The EU has concluded its big summit with the authorities in Myanmar, a country throwing off dictatorship and coming in from the cold of international isolation and threatened trade sanctions.
For three days the EU task force has sought ways to boost trade and other ties, and help Myanmar’s transition to democracy after 50 years of military rule.
“I am here to encourage you to invest in the right way, in the truly responsible way, which is taking into consideration the political and legal dimensions of investment,” warned Aung San Suu Kyi.
With endorsement from Myanmar’s nobel-prize-winning dissident, now leading the opposition in parliament, the EU wants to be first in line when it comes to rebuilding the country.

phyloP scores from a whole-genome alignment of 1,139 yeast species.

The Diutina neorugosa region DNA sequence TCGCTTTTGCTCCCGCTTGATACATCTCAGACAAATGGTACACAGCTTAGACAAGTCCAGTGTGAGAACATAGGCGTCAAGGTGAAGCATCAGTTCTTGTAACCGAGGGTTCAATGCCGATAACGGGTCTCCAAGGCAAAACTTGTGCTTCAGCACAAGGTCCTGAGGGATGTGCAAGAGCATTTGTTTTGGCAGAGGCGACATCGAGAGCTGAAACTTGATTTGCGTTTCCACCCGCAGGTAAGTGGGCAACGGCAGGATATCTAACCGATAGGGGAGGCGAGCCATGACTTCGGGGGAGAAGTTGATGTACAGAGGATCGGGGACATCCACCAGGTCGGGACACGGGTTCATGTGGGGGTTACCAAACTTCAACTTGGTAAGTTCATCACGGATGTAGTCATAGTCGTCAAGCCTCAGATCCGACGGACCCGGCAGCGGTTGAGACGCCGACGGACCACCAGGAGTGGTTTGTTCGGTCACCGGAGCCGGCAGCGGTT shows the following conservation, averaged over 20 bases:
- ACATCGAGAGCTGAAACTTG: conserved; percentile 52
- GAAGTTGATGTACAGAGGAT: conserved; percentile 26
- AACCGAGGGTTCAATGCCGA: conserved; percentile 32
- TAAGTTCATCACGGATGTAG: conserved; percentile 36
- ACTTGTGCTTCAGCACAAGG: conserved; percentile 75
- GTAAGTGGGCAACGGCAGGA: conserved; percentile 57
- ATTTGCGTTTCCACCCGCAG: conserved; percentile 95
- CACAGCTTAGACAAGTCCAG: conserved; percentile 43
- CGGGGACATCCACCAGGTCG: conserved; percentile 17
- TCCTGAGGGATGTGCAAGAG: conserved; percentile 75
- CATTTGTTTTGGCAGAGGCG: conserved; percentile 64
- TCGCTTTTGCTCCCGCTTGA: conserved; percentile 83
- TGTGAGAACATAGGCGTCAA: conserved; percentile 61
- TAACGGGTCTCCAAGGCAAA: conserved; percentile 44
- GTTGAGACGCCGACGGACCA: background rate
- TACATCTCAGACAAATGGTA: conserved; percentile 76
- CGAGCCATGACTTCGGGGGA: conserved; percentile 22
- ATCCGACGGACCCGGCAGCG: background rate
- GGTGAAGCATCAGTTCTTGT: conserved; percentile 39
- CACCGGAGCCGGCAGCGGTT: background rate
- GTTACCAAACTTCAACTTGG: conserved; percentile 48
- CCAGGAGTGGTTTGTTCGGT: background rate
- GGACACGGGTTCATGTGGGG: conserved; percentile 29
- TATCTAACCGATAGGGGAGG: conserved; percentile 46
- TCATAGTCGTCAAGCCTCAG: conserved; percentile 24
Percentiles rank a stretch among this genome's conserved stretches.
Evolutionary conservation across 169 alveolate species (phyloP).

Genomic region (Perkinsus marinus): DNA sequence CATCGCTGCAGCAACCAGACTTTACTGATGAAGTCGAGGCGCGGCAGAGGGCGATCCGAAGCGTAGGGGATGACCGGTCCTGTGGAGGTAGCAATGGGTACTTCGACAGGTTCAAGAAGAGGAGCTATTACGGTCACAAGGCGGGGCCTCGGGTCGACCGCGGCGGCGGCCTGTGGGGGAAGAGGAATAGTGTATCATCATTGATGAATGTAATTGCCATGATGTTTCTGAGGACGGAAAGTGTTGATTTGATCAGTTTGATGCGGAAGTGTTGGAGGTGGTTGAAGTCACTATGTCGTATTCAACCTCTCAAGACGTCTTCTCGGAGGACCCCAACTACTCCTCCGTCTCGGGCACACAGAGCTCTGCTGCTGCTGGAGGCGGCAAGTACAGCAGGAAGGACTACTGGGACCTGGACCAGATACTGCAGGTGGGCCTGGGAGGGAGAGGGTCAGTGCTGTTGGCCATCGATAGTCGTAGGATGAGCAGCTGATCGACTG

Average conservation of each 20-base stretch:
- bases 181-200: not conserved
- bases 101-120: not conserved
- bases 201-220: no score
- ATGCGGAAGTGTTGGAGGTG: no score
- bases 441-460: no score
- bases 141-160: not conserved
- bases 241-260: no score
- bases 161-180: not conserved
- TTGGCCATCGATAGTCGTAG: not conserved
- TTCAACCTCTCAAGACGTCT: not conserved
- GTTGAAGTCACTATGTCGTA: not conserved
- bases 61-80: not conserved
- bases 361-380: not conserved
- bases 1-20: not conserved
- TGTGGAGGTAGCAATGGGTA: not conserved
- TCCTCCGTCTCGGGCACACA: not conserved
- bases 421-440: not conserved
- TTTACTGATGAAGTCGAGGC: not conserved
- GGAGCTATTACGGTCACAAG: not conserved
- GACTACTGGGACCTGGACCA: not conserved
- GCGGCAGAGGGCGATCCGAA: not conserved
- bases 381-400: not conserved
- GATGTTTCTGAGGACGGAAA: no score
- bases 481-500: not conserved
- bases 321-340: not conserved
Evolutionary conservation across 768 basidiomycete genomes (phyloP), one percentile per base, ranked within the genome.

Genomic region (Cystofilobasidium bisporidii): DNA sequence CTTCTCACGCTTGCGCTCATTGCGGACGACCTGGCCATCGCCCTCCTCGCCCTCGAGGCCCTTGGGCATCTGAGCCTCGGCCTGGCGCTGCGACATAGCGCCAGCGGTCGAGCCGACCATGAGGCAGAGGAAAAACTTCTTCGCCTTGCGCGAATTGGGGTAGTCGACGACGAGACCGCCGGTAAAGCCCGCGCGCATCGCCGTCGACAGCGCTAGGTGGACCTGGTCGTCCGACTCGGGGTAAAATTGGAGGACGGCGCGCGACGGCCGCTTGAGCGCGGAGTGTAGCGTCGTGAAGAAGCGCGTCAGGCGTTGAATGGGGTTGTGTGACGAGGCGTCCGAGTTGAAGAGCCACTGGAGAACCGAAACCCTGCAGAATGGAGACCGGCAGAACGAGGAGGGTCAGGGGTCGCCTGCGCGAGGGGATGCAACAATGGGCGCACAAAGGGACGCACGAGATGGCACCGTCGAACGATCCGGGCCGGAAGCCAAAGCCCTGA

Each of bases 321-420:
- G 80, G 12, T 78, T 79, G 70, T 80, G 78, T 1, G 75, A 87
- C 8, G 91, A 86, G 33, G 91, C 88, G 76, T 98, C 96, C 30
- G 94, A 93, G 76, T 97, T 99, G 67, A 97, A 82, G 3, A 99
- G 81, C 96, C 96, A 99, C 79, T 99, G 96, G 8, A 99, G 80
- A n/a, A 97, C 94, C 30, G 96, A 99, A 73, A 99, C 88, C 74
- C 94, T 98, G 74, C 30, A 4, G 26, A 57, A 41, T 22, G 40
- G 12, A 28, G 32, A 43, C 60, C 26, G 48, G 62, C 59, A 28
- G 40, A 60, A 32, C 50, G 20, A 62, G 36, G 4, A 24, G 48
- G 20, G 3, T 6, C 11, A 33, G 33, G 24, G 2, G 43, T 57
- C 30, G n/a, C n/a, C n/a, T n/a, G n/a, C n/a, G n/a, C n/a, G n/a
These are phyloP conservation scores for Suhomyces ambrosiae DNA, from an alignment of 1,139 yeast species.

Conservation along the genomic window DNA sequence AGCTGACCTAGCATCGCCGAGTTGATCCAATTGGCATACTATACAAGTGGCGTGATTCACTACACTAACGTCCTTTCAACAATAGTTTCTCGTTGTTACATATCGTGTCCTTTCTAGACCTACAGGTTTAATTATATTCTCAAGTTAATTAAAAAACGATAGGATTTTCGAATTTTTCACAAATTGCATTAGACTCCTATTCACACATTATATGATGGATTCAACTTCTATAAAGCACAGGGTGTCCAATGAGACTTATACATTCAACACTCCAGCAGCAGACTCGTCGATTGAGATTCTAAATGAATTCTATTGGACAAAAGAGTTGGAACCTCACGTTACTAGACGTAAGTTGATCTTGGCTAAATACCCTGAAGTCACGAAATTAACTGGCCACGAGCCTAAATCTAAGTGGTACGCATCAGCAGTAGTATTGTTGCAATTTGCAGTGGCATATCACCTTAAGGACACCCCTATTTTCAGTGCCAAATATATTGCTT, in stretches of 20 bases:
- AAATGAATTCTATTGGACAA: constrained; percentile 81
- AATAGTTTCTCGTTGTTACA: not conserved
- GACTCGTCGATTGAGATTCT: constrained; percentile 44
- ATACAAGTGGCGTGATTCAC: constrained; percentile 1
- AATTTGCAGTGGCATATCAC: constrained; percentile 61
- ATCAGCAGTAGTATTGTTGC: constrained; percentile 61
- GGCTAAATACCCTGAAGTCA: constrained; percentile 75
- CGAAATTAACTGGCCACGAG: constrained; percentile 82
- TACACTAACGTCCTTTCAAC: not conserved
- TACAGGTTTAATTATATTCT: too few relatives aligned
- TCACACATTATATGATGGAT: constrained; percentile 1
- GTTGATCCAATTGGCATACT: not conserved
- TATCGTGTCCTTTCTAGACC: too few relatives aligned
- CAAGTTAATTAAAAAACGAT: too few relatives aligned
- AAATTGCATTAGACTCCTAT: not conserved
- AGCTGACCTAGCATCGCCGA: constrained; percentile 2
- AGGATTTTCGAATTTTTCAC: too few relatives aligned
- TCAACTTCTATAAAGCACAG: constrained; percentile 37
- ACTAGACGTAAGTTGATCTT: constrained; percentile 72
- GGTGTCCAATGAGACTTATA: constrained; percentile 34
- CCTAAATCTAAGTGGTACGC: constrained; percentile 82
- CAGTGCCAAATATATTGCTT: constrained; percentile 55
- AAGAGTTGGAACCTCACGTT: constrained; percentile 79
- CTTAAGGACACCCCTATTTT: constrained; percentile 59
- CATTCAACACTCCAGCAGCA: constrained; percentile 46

“In partnership, you know, it’s not about coming to impose it’s coming to say: these are the things we know. European countries represented here, European businesses represented here, from all over the EU know very well the journey that has to be taken for a nation to come from oppression to freedom, and they want to support this country on that journey,” said the EU’s Foreign Policy chief Catherine Ashton.
More recently Myanmar has faced increasing problems with ethnic groups, notably muslims who live on the northen border with Bangladesh, posing another threat to democratic change.
“The European Union supports the progress made by the country and came to strengthen the bonds of political end economic cooperation. But this visit is also to show the concerns about inter-ethnic violence and new reports of arrests of human rights activists,”
says euronews’ Isabel Marques da Silva in Myanmar.
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